My first smartphone was an iPhone 3G that I purchased not long after its launch in 2008. It was life-changing in all the right ways. We called it the Jesus Phone.
When Google announced Android and the HTC Dream (a.k.a. the T-Mobile G1) shortly thereafter, I was intrigued, but skeptical. I had of course been using and administrating Linux systems for over a decade at that point, so Android’s Linux roots piqued my interest, but I was not yet fully invested in Google’s ecosystem. A friend had one, though, and I spent hours playing with it. I liked the flexibility and customization, and it had some excellent features (such as the drop-down notification “shade” and interactive homescreen widgets) that weren’t available in iPhone OS. Overall, it lacked the polish and third-party apps I was quickly growing to love within Apple’s walled garden.
I was able to reevaluate the situation when it came time to replace my iPhone a year or two later. Apple’s now-rebranded iOS had “borrowed” some features from Android, and Android was rapidly maturing thanks to ever-increasing efforts from Google and the Open Handset Alliance. Google, HTC, and Samsung had, of course, “borrowed” themselves—from Apple and RIM, among others—to make Android handsets more competitive and feature complete when compared with premium offerings from other companies. The so-called “smartphone wars” were beginning in earnest.
Cost-wise, it was a no-brainer. A new Apple iPhone 4 was $199 down (with a two-year contract) and a new Samsung Galaxy S was only $0.01! I needed new phones for myself and my girlfriend at the time, so that was nearly $400 to be spent or saved. The Galaxy S had expandable storage, a removable battery, a high-contrast Super AMOLED screen, and killer audio. Most importantly, it was a chance for me to learn a new operating system and put the supposed “open” nature of Android to the test.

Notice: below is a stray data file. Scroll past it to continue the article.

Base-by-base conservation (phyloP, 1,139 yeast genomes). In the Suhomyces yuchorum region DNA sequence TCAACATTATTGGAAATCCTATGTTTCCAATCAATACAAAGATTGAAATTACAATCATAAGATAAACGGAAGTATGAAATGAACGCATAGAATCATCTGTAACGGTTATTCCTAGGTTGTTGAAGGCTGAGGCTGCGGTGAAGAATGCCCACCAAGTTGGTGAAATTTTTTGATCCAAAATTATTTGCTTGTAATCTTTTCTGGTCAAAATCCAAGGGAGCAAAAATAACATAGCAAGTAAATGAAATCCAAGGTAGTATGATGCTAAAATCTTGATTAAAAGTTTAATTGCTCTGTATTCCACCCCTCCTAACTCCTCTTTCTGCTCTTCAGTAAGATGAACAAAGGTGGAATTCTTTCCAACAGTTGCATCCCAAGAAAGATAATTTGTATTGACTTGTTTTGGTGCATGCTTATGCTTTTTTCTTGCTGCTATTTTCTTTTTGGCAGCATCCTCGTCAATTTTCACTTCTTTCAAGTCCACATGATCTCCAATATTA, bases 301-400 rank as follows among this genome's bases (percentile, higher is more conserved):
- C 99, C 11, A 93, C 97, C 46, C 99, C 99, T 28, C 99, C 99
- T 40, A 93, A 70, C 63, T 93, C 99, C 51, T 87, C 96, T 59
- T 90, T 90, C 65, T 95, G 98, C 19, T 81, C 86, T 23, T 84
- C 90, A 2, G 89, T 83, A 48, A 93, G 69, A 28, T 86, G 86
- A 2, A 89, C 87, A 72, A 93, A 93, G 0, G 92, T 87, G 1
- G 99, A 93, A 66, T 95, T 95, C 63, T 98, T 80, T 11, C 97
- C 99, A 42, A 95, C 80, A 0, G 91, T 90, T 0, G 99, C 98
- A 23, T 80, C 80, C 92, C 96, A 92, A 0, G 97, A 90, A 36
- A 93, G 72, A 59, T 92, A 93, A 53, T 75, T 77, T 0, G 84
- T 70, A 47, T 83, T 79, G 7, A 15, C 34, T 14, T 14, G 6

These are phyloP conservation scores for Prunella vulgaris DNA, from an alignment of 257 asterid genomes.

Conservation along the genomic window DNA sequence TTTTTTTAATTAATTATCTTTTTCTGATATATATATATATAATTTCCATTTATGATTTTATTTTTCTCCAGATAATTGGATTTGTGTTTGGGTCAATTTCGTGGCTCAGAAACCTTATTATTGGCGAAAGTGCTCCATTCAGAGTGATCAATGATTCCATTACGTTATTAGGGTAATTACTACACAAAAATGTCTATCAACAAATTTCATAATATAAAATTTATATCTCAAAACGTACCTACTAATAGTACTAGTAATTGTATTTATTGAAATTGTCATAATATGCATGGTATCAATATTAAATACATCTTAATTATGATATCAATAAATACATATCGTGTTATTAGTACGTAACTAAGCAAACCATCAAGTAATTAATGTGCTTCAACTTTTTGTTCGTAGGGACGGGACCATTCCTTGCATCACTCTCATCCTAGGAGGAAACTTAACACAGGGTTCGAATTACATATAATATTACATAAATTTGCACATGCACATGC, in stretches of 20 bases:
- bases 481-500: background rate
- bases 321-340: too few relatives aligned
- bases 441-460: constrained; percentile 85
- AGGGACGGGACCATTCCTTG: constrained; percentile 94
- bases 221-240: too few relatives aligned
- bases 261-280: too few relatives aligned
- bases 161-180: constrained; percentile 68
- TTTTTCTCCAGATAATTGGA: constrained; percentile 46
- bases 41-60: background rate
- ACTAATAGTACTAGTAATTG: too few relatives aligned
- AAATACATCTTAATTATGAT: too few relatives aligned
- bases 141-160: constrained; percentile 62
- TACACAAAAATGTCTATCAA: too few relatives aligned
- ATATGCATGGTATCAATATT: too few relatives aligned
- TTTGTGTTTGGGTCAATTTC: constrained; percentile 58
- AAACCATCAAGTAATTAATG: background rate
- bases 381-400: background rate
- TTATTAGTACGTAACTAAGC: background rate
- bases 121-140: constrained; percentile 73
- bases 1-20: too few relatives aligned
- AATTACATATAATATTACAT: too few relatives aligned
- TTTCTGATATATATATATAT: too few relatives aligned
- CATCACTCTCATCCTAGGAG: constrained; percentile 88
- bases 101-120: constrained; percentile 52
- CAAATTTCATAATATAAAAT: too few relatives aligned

The subsequent five years and three generations of non-Nexus Android handsets were educational, to say the least. Much of my time and energy was spent violating warranties to remove carrier bloat, enable wireless tethering, clean up grotesque and unnecessary manufacturer UI skinning (think TouchWiz, MotoBlur, and Sense), and resolve bugs and crippling performance issues for which neither the carriers nor the device makers would take responsibility (such as the terrible GPS on my original Galaxy S). The biggest problem I faced was keeping my phone’s software up to date: Google would release a new version of Android but this would mean little or nothing for me due to lackluster support and arbitrary end-of-life declarations from the manufacturer. This phone would only get upgraded to Android 2.2, six months after release; that phone would only get upgraded to 4.1, eight months after release; this phone would only get upgraded to 5.0, three months after release (actually, that upgrade was canceled—we ended up getting 5.1, over a year after release); etc. For a person who likes to keep abreast of technology trends and new features—and protect his gadgets from security vulnerabilities—it was torture. So I would flash and run CyanogenMod or some other patched-together release of an unofficial, unsupported Android version, but this came with its own assortment of busywork and unsettling compromises on features, security, and stability.